Indianapolis, IN – Eli Lilly and AstraZeneca will continue to Phase 3 their Amaranth study of AZD3293 oral beta secretase cleaving enzyme (BACE) inhibitor as a potential treatment for early Alzheimer’s disease.
Amaranth is a Phase 2/3 study that is investigating the safety and efficacy of AZD3293 and testing the hypothesis that it is a disease-modifying treatment. The study, which has a two-year treatment period, aims to enroll approximately 2,200 patients in 14 countries.
An independent data monitoring committee recommended that the study continue without modification after conducting an interim safety analysis, which was not designed to review efficacy.
The Phase 3 trial, named Daybreak, will study the safety and efficacy of AZD3293 in people with mild Alzheimer’s dementia. The trial will begin enrolling participants in this year’s third quarter, according to the companies.
Under the terms of the alliance agreement reached in 2014, Lilly will pay AstraZeneca up to $500 million in development and regulatory milestone payments.
Now that AZD3293 has moved into Phase 3 testing, AstraZeneca will receive a milestone payment from Lilly resulting in a second-quarter charge of $100 million (pre-tax) to Lilly’s Generally Accepted Accounting Principles (GAAP) and non-GAAP research and development expense.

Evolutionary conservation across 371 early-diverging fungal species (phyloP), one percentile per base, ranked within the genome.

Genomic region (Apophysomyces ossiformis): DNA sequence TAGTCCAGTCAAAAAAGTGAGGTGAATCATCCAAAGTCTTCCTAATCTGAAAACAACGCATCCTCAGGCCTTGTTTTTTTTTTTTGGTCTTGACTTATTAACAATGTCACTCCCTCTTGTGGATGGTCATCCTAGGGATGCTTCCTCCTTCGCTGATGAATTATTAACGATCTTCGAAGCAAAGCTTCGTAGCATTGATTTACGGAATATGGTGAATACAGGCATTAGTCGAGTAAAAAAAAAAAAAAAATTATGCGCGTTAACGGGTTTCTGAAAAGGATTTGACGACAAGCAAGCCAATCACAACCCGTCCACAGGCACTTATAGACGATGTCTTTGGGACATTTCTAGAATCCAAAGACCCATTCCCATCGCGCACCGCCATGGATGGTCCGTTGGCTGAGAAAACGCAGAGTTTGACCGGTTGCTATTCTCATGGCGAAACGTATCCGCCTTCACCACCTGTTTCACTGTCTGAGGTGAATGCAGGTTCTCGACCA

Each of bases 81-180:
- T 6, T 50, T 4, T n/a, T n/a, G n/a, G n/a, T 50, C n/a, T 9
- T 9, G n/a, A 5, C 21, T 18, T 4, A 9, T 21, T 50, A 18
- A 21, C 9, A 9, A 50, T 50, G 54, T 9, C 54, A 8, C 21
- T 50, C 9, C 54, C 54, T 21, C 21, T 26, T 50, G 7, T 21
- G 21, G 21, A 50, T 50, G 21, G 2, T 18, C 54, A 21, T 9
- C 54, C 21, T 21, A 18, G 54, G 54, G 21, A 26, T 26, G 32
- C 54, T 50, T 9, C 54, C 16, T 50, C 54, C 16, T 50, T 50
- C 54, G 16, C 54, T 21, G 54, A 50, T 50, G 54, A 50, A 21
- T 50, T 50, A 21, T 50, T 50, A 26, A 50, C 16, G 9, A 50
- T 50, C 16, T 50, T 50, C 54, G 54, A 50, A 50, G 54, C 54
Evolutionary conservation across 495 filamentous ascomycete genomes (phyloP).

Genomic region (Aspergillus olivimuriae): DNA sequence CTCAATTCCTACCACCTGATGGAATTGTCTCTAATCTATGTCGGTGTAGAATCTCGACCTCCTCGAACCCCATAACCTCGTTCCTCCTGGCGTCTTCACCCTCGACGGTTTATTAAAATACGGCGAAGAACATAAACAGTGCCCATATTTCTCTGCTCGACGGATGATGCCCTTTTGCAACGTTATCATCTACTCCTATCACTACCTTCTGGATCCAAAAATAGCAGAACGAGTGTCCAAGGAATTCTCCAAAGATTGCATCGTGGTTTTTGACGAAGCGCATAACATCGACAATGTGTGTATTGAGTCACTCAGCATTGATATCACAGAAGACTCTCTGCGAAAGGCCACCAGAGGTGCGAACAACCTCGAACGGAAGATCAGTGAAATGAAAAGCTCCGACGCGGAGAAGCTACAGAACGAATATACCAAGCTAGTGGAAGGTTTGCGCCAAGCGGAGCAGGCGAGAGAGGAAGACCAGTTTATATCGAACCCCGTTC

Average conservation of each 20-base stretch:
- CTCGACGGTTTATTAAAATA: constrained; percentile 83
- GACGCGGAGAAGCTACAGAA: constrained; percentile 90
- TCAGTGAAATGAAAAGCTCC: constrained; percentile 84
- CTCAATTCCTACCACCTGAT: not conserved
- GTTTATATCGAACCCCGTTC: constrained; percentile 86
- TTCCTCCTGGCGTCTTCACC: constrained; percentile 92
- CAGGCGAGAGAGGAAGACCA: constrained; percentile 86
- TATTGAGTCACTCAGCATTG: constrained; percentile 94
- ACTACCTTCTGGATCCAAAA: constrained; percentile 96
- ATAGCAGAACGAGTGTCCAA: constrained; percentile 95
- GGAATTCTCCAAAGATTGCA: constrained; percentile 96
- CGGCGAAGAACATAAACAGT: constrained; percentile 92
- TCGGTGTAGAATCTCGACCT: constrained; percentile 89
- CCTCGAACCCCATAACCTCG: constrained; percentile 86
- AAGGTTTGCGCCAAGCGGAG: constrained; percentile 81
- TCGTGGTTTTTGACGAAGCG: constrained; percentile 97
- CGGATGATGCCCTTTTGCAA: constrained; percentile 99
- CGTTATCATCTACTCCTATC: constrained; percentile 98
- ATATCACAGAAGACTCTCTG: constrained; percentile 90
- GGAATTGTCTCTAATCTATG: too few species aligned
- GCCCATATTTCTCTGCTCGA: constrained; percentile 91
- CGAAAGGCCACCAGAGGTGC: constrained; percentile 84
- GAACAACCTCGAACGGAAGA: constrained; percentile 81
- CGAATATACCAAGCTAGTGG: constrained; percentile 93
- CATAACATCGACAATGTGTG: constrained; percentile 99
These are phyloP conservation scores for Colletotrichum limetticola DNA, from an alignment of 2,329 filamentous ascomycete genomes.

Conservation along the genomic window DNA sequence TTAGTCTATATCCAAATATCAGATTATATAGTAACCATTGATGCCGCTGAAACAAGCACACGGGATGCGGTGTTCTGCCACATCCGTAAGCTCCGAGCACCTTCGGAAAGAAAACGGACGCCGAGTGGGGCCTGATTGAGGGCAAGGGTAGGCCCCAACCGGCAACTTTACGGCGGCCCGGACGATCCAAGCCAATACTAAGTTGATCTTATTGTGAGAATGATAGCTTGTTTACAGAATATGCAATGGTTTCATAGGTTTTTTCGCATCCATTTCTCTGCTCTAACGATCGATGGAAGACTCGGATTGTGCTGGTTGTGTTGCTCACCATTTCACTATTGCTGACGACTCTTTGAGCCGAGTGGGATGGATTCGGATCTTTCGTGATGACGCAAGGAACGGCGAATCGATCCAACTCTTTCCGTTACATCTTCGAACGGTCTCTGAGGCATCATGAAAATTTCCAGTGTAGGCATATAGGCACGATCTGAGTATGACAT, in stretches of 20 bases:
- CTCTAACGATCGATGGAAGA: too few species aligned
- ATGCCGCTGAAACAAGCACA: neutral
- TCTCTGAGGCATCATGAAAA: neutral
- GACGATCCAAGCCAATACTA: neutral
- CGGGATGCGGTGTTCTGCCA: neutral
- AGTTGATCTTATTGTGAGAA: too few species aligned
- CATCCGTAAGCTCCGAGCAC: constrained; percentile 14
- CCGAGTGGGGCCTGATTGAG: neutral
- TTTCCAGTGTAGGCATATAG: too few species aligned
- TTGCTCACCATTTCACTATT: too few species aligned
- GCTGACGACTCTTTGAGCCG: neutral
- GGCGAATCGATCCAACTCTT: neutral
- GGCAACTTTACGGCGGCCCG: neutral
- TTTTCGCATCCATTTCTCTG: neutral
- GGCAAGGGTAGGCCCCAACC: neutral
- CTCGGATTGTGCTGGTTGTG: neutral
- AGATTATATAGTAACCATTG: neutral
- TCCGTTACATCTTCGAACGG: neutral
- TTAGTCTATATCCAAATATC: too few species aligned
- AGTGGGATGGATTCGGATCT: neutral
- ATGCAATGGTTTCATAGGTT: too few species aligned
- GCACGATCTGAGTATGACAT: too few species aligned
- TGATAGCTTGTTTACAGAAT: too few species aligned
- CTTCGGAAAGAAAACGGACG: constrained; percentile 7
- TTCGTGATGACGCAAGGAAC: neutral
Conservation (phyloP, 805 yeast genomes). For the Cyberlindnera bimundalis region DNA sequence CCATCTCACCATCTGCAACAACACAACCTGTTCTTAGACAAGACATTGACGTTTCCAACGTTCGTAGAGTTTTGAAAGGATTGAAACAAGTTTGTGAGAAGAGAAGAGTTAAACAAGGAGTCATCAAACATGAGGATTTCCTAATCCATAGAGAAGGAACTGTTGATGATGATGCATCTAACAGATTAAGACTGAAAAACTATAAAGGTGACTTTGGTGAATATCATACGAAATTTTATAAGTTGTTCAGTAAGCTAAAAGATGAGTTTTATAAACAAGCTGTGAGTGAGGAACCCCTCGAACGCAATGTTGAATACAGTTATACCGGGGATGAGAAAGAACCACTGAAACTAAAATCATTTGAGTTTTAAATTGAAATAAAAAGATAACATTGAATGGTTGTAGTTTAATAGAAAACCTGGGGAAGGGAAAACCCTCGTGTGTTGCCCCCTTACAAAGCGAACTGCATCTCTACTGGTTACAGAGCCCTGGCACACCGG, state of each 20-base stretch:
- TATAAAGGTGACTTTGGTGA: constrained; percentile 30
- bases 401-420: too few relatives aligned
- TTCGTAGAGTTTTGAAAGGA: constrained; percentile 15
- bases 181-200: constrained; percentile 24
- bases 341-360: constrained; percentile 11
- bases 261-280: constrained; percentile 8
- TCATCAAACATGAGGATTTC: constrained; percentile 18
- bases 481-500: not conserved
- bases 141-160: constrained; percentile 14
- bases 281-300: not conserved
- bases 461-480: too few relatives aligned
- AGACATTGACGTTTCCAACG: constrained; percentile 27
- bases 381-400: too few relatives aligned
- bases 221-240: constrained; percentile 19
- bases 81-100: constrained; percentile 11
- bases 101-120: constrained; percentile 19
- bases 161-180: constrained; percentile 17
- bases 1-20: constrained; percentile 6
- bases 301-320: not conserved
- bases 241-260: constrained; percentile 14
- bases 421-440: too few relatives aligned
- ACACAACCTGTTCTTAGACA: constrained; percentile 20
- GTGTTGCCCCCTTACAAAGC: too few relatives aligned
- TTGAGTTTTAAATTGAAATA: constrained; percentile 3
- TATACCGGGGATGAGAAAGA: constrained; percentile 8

Lilly leads clinical development in conjunction with AstraZeneca researchers, while AstraZeneca will be responsible for manufacturing. The companies will take joint responsibility for commercialization of the molecule and will share all future costs equally for development and commercialization, as well as net global revenues post-launch.
In Phase 1 studies AZD3293 reduced levels of amyloid beta in the cerebro-spinal fluid of people with Alzheimer’s and healthy volunteers, according to the drug companies. Alzheimer’s progression is characterized by the accumulation of amyloid plaque in the brain.
Inhibiting BACE, an enzyme associated with the development of amyloid beta, is expected to prevent the formation of amyloid plaque and eventually slow the progression of the disease.
Of the 5.4 million Americans suffering from the disease in 2016, the Alzheimer’s Association reports that an estimated 5.2 million people are age 65 and older, and approximately 200,000 are under age 65. Those numbers are expected to escalate rapidly in coming years as the baby boom generation ages, potentially reaching an estimated 13.8 million people by 2050 barring the development of medical breakthroughs to prevent or cure the disease.
Worldwide, the U.K.-based Alzheimer’s Disease International estimates that 46 million people currently are living with dementia, a number that is expected to grow to more than 74 million in 2030 and 131 million in 2050. The total estimated worldwide cost of dementia in 2015 was $818 billion. By 2018, dementia will become a trillion dollar disease, rising to $2 trillion by 2030.
In the U.S., the Alzheimer’s Association estimates total payments for healthcare, long-term care and hospice in connection with Alzheimer’s and other forms of dementia will total $236 billion in 2016, rising to more than $1 trillion (in 2016 dollars) by 2050.
Filed Under: Drug Discovery